Secondary

Circumstantial evidence points to a pre-existing condition, Osti finds

Circumstantial evidence points to a pre-existing condition, Osti finds

The Ombudsman for Short-term Insurance (Osti) has upheld an insurer’s decision to reject a travel insurance claim despite a medical specialist stating that the policyholder might not have been suffering from a pre-existing condition.

The insured had a small sore in his nose that healed “well before” he and his wife departed for Thailand on 8 October 2018.

While on the flight to Thailand, the insured noticed that he had a blind pimple inside his nostril.

By 12 October, after arriving in Thailand, the pimple had escalated into a boil.

The next day, the insured went to a doctor. The insured told the doctor about the small sore in his nose two weeks previously. The doctor referred him to a hospital for treatment by a specialist.

The insured submitted a claim for medical fees and curtailment.

The insurer rejected the claim on the ground that it arose, directly or indirectly, as a result of a pre-existing medical condition that was not covered.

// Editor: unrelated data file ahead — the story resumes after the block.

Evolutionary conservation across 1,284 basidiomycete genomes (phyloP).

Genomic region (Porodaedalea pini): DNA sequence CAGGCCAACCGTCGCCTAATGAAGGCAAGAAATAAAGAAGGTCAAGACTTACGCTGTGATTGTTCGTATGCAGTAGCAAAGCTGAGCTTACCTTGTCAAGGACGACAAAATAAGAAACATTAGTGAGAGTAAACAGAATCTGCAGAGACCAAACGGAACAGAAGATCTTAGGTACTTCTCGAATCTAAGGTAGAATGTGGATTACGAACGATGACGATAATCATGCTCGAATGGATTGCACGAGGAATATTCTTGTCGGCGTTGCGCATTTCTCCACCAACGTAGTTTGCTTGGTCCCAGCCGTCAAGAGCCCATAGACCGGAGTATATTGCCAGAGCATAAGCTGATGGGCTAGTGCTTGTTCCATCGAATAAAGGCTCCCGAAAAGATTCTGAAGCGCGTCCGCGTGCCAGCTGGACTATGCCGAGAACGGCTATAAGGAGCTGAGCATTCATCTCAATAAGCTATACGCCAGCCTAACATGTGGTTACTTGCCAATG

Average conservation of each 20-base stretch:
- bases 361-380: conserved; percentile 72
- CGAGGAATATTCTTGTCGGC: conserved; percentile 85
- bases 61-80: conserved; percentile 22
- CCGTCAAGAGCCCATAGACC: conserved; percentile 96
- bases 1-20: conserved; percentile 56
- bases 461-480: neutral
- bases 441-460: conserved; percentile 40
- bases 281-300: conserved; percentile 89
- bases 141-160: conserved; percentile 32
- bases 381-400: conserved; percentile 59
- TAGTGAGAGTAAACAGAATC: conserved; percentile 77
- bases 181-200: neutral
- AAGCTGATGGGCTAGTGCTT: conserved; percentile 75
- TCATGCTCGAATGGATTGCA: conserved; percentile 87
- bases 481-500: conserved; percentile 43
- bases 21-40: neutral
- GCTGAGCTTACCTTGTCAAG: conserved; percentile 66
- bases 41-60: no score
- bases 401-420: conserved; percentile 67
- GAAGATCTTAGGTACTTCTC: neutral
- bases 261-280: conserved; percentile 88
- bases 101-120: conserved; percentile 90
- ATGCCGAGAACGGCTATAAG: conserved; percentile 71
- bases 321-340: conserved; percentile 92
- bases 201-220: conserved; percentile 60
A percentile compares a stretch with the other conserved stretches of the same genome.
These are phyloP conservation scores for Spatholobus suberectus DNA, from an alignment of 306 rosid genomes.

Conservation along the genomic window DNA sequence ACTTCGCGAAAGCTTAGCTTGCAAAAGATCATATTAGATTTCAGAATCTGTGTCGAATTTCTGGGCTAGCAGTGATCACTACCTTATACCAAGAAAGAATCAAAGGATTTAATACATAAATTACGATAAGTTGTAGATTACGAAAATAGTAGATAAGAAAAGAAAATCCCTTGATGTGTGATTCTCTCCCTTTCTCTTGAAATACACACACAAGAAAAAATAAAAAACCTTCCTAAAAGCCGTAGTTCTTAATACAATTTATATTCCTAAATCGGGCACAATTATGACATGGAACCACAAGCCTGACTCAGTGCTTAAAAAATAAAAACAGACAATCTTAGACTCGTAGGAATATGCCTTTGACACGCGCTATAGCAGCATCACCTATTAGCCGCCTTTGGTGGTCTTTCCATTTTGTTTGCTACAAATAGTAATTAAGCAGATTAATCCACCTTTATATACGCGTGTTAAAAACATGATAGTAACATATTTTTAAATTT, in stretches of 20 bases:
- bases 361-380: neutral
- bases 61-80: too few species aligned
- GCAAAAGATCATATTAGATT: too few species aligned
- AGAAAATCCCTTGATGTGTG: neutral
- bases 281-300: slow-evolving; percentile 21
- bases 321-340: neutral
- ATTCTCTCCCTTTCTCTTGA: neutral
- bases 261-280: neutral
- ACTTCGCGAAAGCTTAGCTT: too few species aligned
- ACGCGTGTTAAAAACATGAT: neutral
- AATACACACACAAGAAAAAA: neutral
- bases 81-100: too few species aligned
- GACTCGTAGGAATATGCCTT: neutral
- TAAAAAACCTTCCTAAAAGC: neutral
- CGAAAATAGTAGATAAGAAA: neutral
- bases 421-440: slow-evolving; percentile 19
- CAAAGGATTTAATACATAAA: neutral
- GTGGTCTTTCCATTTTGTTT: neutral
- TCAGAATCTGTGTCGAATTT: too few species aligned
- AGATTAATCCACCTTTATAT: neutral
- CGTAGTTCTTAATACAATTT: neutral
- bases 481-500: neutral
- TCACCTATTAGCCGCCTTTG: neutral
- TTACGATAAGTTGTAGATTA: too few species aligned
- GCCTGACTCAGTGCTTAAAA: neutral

The policy defined a pre-existing medical condition as: “Any past or current medical condition that has given rise to symptoms or for which any form of treatment or prescribed medication, medical consultation, investigation or follow-up/check-up has been required or received during six months prior to the commencement of cover under this policy and/or prior to any trip …”

The insured flew back to South Africa on 14 October and was treated by a specialist the following day. The infection stopped almost immediately after the specialist incised and drained a small abscess in the anterior of the right nostril.

In a letter, the specialist stated, “it is not impossible that the infection that started in Thailand was a different or a second one, and the initial complaint is, therefore, not necessarily the start of what he had in Thailand”.

The Osti’s findings

The Osti said it was noteworthy that the policyholder had regarded the sore in his nose two weeks before his departure as being of sufficient relevance to inform the Thai doctor thereof.

The Osti found the South African specialist to have misplaced the expressions “not impossible” and “not necessarily” in consideration of the probabilities. The specialist also did not advance any reasons for the conclusion he reached.

The medical condition that showed “vigorous escalation” in Thailand was, as a matter of probability, the same one that manifested itself as a “nose sore”, with accompanying pain, at or about the end of September 2018. Moreover, on the available evidence, the Osti found it abundantly clear that the insured was aware of those symptoms.

Accordingly, the Osti upheld the insurer’s decision to reject the claim.

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